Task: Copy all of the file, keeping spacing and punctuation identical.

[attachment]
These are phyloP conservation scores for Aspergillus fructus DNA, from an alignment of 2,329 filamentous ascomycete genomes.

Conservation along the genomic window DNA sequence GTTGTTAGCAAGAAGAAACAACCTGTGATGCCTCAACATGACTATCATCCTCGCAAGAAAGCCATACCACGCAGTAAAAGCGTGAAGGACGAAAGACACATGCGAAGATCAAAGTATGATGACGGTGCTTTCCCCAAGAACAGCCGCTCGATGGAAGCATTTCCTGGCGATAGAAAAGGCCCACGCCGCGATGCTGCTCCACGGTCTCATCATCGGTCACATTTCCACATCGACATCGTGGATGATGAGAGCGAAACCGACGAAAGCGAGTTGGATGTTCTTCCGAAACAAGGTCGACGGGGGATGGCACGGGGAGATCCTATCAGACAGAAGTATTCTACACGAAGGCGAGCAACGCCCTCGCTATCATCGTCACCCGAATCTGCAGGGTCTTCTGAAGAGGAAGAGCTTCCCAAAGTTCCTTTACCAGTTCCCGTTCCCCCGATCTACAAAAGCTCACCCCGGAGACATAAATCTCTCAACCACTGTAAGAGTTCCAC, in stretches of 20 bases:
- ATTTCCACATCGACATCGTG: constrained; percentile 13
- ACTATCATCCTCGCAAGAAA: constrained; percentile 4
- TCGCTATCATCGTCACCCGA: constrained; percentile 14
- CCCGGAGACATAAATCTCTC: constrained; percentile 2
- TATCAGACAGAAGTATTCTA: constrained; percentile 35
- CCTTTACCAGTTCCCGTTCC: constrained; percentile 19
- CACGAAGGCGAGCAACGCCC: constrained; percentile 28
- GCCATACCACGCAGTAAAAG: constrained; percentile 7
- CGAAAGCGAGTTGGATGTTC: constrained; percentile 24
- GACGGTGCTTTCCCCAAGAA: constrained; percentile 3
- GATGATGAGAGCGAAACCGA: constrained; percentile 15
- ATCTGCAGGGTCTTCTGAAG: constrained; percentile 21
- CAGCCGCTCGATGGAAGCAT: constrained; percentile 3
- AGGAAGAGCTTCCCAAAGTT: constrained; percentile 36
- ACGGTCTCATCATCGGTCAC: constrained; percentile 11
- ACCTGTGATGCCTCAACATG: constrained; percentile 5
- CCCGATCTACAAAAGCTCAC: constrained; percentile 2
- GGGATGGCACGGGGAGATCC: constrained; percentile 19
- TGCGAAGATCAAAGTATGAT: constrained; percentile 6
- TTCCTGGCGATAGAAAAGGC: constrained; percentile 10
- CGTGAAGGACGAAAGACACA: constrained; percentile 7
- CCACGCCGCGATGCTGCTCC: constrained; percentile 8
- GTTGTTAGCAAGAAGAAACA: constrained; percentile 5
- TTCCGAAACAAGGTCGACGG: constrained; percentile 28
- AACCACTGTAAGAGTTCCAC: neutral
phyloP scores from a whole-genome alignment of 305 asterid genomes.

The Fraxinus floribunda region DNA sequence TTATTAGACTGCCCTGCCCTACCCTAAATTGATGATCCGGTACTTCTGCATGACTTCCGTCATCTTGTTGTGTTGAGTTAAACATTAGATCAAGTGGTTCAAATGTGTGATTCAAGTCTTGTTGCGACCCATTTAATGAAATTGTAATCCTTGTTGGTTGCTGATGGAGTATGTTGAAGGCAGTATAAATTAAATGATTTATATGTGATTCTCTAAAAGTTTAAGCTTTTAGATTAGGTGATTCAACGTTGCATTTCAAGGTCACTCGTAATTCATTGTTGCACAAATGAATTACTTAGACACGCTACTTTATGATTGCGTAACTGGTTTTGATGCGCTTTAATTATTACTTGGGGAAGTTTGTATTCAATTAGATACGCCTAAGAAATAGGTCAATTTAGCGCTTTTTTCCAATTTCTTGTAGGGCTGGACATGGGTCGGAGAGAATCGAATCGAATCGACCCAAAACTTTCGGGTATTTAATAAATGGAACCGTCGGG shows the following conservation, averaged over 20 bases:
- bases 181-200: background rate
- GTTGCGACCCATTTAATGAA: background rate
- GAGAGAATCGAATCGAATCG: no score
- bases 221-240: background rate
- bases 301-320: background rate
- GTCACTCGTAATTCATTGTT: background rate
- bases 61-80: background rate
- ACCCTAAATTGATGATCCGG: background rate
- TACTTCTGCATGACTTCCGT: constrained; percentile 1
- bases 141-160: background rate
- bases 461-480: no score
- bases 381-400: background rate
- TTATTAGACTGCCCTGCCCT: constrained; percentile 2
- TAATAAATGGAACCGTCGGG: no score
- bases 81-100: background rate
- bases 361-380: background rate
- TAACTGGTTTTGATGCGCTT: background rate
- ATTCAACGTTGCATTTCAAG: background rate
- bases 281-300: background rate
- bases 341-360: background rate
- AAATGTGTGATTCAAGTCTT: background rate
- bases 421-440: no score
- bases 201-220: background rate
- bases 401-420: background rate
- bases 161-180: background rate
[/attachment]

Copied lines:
These are phyloP conservation scores for Aspergillus fructus DNA, from an alignment of 2,329 filamentous ascomycete genomes.

Conservation along the genomic window DNA sequence GTTGTTAGCAAGAAGAAACAACCTGTGATGCCTCAACATGACTATCATCCTCGCAAGAAAGCCATACCACGCAGTAAAAGCGTGAAGGACGAAAGACACATGCGAAGATCAAAGTATGATGACGGTGCTTTCCCCAAGAACAGCCGCTCGATGGAAGCATTTCCTGGCGATAGAAAAGGCCCACGCCGCGATGCTGCTCCACGGTCTCATCATCGGTCACATTTCCACATCGACATCGTGGATGATGAGAGCGAAACCGACGAAAGCGAGTTGGATGTTCTTCCGAAACAAGGTCGACGGGGGATGGCACGGGGAGATCCTATCAGACAGAAGTATTCTACACGAAGGCGAGCAACGCCCTCGCTATCATCGTCACCCGAATCTGCAGGGTCTTCTGAAGAGGAAGAGCTTCCCAAAGTTCCTTTACCAGTTCCCGTTCCCCCGATCTACAAAAGCTCACCCCGGAGACATAAATCTCTCAACCACTGTAAGAGTTCCAC, in stretches of 20 bases:
- ATTTCCACATCGACATCGTG: constrained; percentile 13
- ACTATCATCCTCGCAAGAAA: constrained; percentile 4
- TCGCTATCATCGTCACCCGA: constrained; percentile 14
- CCCGGAGACATAAATCTCTC: constrained; percentile 2
- TATCAGACAGAAGTATTCTA: constrained; percentile 35
- CCTTTACCAGTTCCCGTTCC: constrained; percentile 19
- CACGAAGGCGAGCAACGCCC: constrained; percentile 28
- GCCATACCACGCAGTAAAAG: constrained; percentile 7
- CGAAAGCGAGTTGGATGTTC: constrained; percentile 24
- GACGGTGCTTTCCCCAAGAA: constrained; percentile 3
- GATGATGAGAGCGAAACCGA: constrained; percentile 15
- ATCTGCAGGGTCTTCTGAAG: constrained; percentile 21
- CAGCCGCTCGATGGAAGCAT: constrained; percentile 3
- AGGAAGAGCTTCCCAAAGTT: constrained; percentile 36
- ACGGTCTCATCATCGGTCAC: constrained; percentile 11
- ACCTGTGATGCCTCAACATG: constrained; percentile 5
- CCCGATCTACAAAAGCTCAC: constrained; percentile 2
- GGGATGGCACGGGGAGATCC: constrained; percentile 19
- TGCGAAGATCAAAGTATGAT: constrained; percentile 6
- TTCCTGGCGATAGAAAAGGC: constrained; percentile 10
- CGTGAAGGACGAAAGACACA: constrained; percentile 7
- CCACGCCGCGATGCTGCTCC: constrained; percentile 8
- GTTGTTAGCAAGAAGAAACA: constrained; percentile 5
- TTCCGAAACAAGGTCGACGG: constrained; percentile 28
- AACCACTGTAAGAGTTCCAC: neutral
phyloP scores from a whole-genome alignment of 305 asterid genomes.

The Fraxinus floribunda region DNA sequence TTATTAGACTGCCCTGCCCTACCCTAAATTGATGATCCGGTACTTCTGCATGACTTCCGTCATCTTGTTGTGTTGAGTTAAACATTAGATCAAGTGGTTCAAATGTGTGATTCAAGTCTTGTTGCGACCCATTTAATGAAATTGTAATCCTTGTTGGTTGCTGATGGAGTATGTTGAAGGCAGTATAAATTAAATGATTTATATGTGATTCTCTAAAAGTTTAAGCTTTTAGATTAGGTGATTCAACGTTGCATTTCAAGGTCACTCGTAATTCATTGTTGCACAAATGAATTACTTAGACACGCTACTTTATGATTGCGTAACTGGTTTTGATGCGCTTTAATTATTACTTGGGGAAGTTTGTATTCAATTAGATACGCCTAAGAAATAGGTCAATTTAGCGCTTTTTTCCAATTTCTTGTAGGGCTGGACATGGGTCGGAGAGAATCGAATCGAATCGACCCAAAACTTTCGGGTATTTAATAAATGGAACCGTCGGG shows the following conservation, averaged over 20 bases:
- bases 181-200: background rate
- GTTGCGACCCATTTAATGAA: background rate
- GAGAGAATCGAATCGAATCG: no score
- bases 221-240: background rate
- bases 301-320: background rate
- GTCACTCGTAATTCATTGTT: background rate
- bases 61-80: background rate
- ACCCTAAATTGATGATCCGG: background rate
- TACTTCTGCATGACTTCCGT: constrained; percentile 1
- bases 141-160: background rate
- bases 461-480: no score
- bases 381-400: background rate
- TTATTAGACTGCCCTGCCCT: constrained; percentile 2
- TAATAAATGGAACCGTCGGG: no score
- bases 81-100: background rate
- bases 361-380: background rate
- TAACTGGTTTTGATGCGCTT: background rate
- ATTCAACGTTGCATTTCAAG: background rate
- bases 281-300: background rate
- bases 341-360: background rate
- AAATGTGTGATTCAAGTCTT: background rate
- bases 421-440: no score
- bases 201-220: background rate
- bases 401-420: background rate
- bases 161-180: background rate